I LOVE the Marriage Bureau for Rich People series by Farahad Zama. They're set in Vizag, on the southeast coast of India, and are a little like the No. 1 Ladies Detective Agency only with wedding plans, not mysteries.


I have been cooking my way through Ottolenghi's, "Jerusalem", which I know you already love. Bill Granger's cookbook, "Easy" has been wonderful too. We recently watched "Sleepwalk with Me." Really funny. Also read the essay, "Joy" by Zadie Smith. Love her. And totally unrelated to food, J Crew's Vintage Pajamas and Sabon's Patchouli Lavender Vanilla body scrub have made me look forward to a bath and bed every night.


Two book recommendations: Non-fiction - I'm currently enthralled by The Spirit Catches You and Then You Fall Down by Anne Fadiman. It's an older book, but worthwhile if you haven't read it yet. There's a fair chunk of history of the Hmong people and the focus is on clashes between culture and the healthcare system. Fiction - Mr Penumbra's 24-hour Bookstore. Highly recommend.


Heidi, have you read Jonathan Franzen's Freedom? It's on the longish side, but it's a totally compelling, character-driven portrait of middle-class life in America.


I'm happy to share one of my favourite cookbooks of last year - Market Chronicles: Stories & Recipes from Montreal's Marché Jean-Talon by Susan Semenak. I love it!


Hi Heidi - on the book front, I'm a big fan of Jhumpa Lahiri's The Namesake (and lots of food in that novel too); on podcasts, I can't beat In Our Time, a BBC Radio 4 programme which makes me feel more intelligent; current favourite comfort food is Mujaddara (http://food52.com/recipes/8565-mujaddara-with-spiced-yogurt); and a favourite blog is cookbookamonth.wordpress.com. I'm heading to New York in March, where my favourite places are the high line walk, union square and chelsea markets. I'd love to know your favourite! Also, currently loving a few easy recipes from Rachel Allen 'Easy', an Irish recipe book.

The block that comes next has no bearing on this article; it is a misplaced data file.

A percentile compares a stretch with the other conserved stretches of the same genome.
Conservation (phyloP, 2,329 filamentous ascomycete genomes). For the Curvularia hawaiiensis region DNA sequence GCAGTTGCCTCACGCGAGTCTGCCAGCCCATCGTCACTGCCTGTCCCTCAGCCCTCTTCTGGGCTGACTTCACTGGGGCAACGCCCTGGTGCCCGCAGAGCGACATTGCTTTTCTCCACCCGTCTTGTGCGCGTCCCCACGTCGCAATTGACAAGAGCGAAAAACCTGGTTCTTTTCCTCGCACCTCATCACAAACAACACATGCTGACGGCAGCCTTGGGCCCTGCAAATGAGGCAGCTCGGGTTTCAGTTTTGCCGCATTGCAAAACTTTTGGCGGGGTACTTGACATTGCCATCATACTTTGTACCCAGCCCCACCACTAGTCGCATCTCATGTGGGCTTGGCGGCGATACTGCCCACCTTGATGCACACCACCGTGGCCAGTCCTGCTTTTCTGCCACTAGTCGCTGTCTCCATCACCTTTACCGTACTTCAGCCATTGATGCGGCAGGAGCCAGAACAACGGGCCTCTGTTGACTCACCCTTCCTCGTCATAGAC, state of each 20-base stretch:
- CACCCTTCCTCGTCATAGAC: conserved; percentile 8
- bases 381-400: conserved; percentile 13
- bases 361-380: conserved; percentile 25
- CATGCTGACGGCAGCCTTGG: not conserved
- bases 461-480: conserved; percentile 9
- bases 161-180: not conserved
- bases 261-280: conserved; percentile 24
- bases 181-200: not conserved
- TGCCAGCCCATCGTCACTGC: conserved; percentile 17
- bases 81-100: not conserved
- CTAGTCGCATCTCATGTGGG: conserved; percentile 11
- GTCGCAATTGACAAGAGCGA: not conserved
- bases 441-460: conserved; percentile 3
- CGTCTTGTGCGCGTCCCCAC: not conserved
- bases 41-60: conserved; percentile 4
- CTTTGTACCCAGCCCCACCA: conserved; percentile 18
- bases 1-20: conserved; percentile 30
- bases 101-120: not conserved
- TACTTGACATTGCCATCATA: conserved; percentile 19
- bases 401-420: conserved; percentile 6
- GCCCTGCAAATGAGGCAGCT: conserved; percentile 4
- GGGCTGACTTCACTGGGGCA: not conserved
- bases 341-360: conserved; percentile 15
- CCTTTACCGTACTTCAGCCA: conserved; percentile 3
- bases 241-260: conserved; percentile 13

'Risotto with nettles' by the Italian queen Anna del Conte... ...or non-food related, 'Natasha's Dance,' a cultural history of Russia by Orlando Figes. But my pile of un-read to-read must-read books is literally hip height, so I can't be tempted by any more! Happy weekend xx


Ru by Kim Thuy is a beautiful book. Also Hannah Georgas is a great Canadian Indie artist.


Just watched "The World Before Her" - Canadian doc. set in India. Recommended by a Canadian married to an Indian living in Brunei

Nadine Isaiah

Hi, Listen to 'Bobby Long'. His first album 'A winter tale' is great! If you like folk music, you will love it.


After seeing Les Miserables the movie, I FELL IN LOVE with the story and decided to read the book. I was quite surprised to find that the book is fantastic and delves even deeper into the very human issues that the movie deals with. I was especially impressed by the quality of the writing (it is superb) as often things get lost in translation and over time. Its kind of a large undertaking (this book is so big that I use it as a yoga block) but I would recommend it!


"Sailing Alone Around the Room" by Billy Collins is a wonderful book of poetry. It's contemporary, but not super modern, which can be a nice change. this had a big impact on me as a dancer.


What a lovely list. Really excited to start Behind the Beautiful Forevers! When you're finished with that...I just recently read Black Dogs, by Ian McEwan, and it is fantastic. A truly riveting read.